The Small Satellite That’s Paying Big Dividends
Think of the International Space Station, and most likely you imagine an orbiting laboratory, where scientists observe how plants, materials, and humans react to microgravity conditions. But during the past decade, the station has also served a very different role - that of being a business incubator. And this is one of its star products – the CubeSat.
The CubeSat is one of many types of satellites now found in space. It is one of the smallest; one “unit” is a compact 10 by 10 by 10cm cube and is commonly referred to as 1U. And it can be deployed for a fraction of what its larger cousins cost.
Early small satellites launched from the station were literally thrown into space by Russian cosmonauts! In 2012, crewmembers began utilizing the airlock in the Japanese Kibo module to deploy up to 6U of CubeSats per airlock cycle. And not long after, the American company Nanoracks built and began operating an even more robust deployer on the station, capable of launching up to 48U per cycle. That changed everything.
Mike Read is the manager of space station business and economic development at Johnson Space Center. He notes how one of Nanoracks’ first customers, Planet, leveraged the new launch capabilities aboard the space station:
“Planet wanted to take high resolution photos of Earth. While you can take pictures from the space station, your coverage is limited by the station’s orbit. With multiple CubeSats however, you can position them to cover almost any point on Earth.”
In a relatively short time, Planet deployed several generations of CubeSats from the space station, proving the viability of their technology approach and their business model. With these successes, Planet quickly expanded to an operational fleet of over 150 satellites deployed using commercial launch providers. This fleet gives them the ability to image the entire Earth’s landmass every day. Planet’s imagery is now in high demand by companies and governments who use this big data in the fields of agriculture, forestry and land use, mapping, and disaster response. Within a decade the company has grown from a true start-up to employing nearly 500 people.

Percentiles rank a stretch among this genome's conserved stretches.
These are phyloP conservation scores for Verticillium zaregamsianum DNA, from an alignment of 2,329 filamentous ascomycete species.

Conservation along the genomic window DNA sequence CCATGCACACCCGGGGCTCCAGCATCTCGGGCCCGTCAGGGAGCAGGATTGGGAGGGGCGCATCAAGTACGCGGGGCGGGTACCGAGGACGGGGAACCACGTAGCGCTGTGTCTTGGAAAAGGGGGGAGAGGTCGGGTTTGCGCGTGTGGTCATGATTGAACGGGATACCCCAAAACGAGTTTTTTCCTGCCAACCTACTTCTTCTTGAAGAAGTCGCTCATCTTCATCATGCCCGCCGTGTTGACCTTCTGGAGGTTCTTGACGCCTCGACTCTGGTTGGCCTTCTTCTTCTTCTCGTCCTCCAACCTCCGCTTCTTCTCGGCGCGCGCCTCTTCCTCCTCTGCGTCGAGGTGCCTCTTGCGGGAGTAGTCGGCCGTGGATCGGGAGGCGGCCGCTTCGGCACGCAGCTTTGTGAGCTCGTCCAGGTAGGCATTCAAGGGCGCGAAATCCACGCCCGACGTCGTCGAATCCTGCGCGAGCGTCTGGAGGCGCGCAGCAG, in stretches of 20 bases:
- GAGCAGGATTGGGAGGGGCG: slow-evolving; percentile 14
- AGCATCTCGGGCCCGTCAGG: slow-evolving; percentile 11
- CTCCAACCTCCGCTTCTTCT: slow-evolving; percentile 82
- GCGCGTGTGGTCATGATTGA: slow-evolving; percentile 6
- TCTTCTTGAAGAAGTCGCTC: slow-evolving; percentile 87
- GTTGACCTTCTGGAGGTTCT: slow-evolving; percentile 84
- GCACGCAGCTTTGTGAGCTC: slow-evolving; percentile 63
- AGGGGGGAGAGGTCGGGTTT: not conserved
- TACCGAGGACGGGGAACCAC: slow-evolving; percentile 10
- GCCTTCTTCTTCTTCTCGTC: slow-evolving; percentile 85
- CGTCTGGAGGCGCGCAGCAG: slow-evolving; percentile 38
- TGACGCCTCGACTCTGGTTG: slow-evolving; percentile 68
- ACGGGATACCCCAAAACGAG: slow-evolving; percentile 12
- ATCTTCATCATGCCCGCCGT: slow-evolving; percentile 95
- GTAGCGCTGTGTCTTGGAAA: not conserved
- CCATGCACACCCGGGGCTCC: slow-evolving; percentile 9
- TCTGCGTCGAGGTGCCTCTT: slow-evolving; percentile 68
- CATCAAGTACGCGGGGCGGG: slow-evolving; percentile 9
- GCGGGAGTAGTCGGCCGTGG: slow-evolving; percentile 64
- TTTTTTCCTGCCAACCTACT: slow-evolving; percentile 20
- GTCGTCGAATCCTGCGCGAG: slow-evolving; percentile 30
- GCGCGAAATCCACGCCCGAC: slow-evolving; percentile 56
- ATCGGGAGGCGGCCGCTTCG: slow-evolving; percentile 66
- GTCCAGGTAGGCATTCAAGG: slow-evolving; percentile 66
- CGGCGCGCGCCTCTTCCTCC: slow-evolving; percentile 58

Multiple companies are now building small launch vehicles specifically to deploy CubeSats and other small satellites into low-Earth orbit, for use in a variety of ways for companies as well as students and non-profit organizations. CubeSats are being used to provide internet services to even the most remote regions of the planet. They’re helping build better weather and climate models to improve weather forecasting. They’re enabling text messaging for your phone, around the globe, even without a cell signal.
CubeSats also are leaving the planet. The first and second interplanetary CubeSats accompanied NASA’s Insight Lander on its recent mission to Mars, relaying data about the spacecraft as it entered the planet’s atmosphere. Some CubeSat missions will serve as pathfinders to help map the way for the Artemis missions to the Moon, and 13 CubeSats will launch on the first mission, Artemis I.
Read concludes with this observation: “Today, more and more, a single large and expensive satellite is being replaced by one of the newest members of the satellite portfolio – a flock of small, less expensive, yet very powerful CubeSats. Affordable access to space has broadened the station’s capabilities in a way that, frankly, was never envisioned. However, that access has enabled CubeSats to become a sustained commercial success, contributing significantly to the growing space marketplace.”
For more science and research from the International Space Station, go to www.nasa.gov/iss-science.
To discover more about the space on, around, and beyond our planet visit science.nasa.gov.